I have written a description of the year 2100 assuming continuation of existing trends — including substantial advances in fusion. It’s a non-analytical discussion piece, showing that there is a more plausible alternative to RCP8.5’s nightmarish world of 2100. It shows that we need another RCP, one describing a base case showing reasonable projection of current trends.

Preparing that requires extrapolating trends for GDP, population, energy intensity, sources of energy, etc — assuming no breakthroughs in technology (e.g., fusion, a male contraceptive pill) — then calculating the resulting forcing. This should be done by a multidisciplinary team (imo tapping too-narrow a disciplinary base is one of the most serious weakness in climate science today). The cost would be trivial compared to its benefits.

As COP21 has shown, the public policy debate about climate change is gridlocked. Repeating what we have already done, with higher volume, seems unlikely to break it. Let’s draw outside the box and try different tactics.
Extreme Weather

(4)  News about the shift from coal

  1. Is our certain fate a coal-burning climate apocalypse? No!
  2. Manufacturing climate nightmares: misusing science to create horrific predictions.
  3. Good news! Coal bankruptcies point to a better future for our climate.
  4. Britain joins the shift from coal, taking us away from the climate nightmare.
  5. Good news from America about climate change, leading the way to success.
  6. Good news from China about climate change!

(5)  Other posts in this series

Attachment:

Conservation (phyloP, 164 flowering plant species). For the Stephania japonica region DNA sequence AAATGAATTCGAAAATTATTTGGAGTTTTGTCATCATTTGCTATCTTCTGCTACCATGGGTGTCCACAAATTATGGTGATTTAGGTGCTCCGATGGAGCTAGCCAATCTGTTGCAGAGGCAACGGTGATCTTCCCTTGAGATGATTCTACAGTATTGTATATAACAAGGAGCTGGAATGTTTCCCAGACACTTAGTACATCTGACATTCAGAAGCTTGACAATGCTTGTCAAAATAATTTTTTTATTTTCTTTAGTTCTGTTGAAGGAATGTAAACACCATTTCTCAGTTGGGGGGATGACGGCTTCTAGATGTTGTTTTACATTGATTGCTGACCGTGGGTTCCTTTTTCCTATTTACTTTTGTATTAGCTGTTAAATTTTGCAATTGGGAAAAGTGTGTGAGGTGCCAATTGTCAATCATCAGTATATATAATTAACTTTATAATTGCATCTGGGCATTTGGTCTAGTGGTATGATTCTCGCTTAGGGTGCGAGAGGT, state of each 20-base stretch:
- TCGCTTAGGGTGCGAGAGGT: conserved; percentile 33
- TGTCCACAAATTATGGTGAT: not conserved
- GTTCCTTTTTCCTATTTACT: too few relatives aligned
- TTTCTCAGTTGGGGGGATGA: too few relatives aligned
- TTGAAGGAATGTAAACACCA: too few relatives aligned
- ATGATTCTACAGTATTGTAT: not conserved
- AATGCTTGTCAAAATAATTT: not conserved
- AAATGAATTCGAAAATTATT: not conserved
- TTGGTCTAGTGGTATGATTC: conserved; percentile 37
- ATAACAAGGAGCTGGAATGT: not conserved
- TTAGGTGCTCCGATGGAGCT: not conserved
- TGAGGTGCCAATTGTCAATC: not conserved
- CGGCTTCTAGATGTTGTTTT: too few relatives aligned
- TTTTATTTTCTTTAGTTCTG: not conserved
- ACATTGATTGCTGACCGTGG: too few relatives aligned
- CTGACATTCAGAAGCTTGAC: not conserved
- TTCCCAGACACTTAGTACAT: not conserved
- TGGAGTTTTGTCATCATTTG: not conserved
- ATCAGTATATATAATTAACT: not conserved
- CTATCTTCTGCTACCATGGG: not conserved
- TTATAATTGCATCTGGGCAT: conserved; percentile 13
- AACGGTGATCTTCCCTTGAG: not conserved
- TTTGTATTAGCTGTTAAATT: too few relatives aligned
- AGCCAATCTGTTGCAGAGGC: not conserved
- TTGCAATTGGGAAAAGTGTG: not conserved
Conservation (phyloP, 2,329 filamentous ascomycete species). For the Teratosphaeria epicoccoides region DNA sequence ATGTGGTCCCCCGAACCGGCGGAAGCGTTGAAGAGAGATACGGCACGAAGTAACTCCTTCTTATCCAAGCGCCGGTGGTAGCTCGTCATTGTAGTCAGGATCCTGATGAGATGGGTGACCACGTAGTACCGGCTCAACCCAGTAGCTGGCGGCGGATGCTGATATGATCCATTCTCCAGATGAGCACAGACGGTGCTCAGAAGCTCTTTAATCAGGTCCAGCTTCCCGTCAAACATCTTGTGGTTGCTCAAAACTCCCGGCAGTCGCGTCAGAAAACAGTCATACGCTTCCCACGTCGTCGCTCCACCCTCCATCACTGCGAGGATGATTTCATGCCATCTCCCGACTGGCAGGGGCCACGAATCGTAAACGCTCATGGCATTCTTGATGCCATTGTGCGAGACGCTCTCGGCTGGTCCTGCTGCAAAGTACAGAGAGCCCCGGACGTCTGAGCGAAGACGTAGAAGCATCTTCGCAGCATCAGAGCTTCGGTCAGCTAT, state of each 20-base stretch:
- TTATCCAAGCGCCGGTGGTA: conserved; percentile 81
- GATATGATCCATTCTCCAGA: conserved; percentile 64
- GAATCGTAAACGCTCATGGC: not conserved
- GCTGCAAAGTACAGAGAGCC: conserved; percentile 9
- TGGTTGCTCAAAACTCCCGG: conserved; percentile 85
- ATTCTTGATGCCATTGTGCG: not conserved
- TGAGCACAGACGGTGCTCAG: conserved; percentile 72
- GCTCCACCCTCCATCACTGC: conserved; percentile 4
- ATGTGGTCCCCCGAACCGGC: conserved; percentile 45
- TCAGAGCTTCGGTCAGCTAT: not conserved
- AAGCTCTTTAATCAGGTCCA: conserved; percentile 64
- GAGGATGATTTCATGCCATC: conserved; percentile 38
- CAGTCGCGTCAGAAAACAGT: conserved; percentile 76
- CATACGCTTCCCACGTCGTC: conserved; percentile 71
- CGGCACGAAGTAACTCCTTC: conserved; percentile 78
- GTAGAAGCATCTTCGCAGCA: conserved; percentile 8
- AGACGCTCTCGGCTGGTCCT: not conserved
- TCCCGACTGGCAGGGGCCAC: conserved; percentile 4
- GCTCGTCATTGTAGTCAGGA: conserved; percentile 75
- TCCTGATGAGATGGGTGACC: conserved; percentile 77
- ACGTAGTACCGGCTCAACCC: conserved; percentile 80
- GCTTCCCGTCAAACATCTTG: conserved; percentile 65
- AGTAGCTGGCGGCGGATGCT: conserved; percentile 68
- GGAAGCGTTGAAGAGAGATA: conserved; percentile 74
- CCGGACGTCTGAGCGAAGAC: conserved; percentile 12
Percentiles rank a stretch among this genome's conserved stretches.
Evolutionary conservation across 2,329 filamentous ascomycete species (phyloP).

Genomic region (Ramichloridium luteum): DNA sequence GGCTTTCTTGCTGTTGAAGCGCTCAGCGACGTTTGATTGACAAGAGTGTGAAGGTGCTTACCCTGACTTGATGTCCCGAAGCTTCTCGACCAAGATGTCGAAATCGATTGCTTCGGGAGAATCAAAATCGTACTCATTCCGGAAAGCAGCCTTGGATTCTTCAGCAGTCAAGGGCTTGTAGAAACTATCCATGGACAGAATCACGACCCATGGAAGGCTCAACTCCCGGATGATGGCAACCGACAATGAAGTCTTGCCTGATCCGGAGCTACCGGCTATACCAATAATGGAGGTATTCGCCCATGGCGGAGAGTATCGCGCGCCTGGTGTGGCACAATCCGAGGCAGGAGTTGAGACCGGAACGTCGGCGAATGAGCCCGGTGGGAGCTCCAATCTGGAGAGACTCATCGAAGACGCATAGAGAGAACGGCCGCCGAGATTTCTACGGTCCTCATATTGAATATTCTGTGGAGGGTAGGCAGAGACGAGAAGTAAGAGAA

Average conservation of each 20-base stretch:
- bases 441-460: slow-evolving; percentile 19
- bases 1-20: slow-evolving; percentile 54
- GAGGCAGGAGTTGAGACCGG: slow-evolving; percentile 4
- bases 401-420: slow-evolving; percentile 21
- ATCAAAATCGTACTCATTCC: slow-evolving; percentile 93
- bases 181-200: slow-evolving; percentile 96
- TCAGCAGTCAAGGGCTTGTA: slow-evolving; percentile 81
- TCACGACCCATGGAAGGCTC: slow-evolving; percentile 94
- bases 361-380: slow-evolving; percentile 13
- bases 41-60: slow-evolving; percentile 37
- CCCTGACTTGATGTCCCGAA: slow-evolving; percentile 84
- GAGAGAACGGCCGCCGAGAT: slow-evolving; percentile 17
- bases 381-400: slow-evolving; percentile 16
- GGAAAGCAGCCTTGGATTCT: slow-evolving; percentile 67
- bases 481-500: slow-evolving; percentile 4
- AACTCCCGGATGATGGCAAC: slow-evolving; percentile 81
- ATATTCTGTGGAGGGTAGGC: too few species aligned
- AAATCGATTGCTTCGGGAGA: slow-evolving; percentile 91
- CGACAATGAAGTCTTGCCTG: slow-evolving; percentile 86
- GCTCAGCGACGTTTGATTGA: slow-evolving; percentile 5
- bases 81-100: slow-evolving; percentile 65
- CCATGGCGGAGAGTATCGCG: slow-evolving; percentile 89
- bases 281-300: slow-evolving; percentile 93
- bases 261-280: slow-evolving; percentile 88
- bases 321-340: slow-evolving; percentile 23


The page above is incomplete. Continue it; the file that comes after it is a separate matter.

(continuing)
1. The bottom line: How we broke the climate change debates. Lessons learned for the future.
  2. Is our certain fate a coal-burning climate apocalypse? No!
  3. A story of the climate change debate. How it ran; why it failed.
  4. The 5 stages of grief for the failure of the climate change campaign.
  5. Climate scientists can restart the climate change debate & win: test the models!
  6. The climate change crisis, as seen from 2100 AD.

(6)  For More Information

To understand the RCP’s and their use see “Temperature implications from the IPCC 5th assessment Representative Concentration Pathways (RCP)” by the UK Met Office (update: it is a dead link; they archived posts but not reports here). For a detailed look at RCP8.5 see “Scenarios of long-term socio-economic and environmental development under climate stabilization” by Keywan Riahia et al, Technological Forecasting and Social Change, September 2007 (gated). To better understand the evolution of IPCC’s scenarios I recommend this by John Nielsen-Gammon (Prof Atmospheric Science at Texas A&M and Texas State Climatologist).

David Middleton uses the RCP database to do some fascinating calculations, showing that RCP6.0 seems to be a more reasonable “worst plausible” scenario for the 21st century — rather than the coal-burning late 21st century of RCP8.5

If you liked this post, like us on Facebook and follow us on Twitter. For more information see The keys to understanding climate change.

(6) For a more detailed look at today’s extreme weather

To learn more about the state of climate change see The Rightful Place of Science: Disasters and Climate Change by Roger Pielke Jr. (Prof of Environmental Studies at U of CO-Boulder, and Director of their Center for Science and Technology Policy Research).

The Rightful Place of Science: Disasters and Climate Change
Available at Amazon.

63 thoughts on “Is our certain fate a coal-burning climate apocalypse? No!”

  1. This forecast by IPCC goes against all common sense. Even in my southern state the local utility which has huge coal plants is encouraging solar power by homeowners.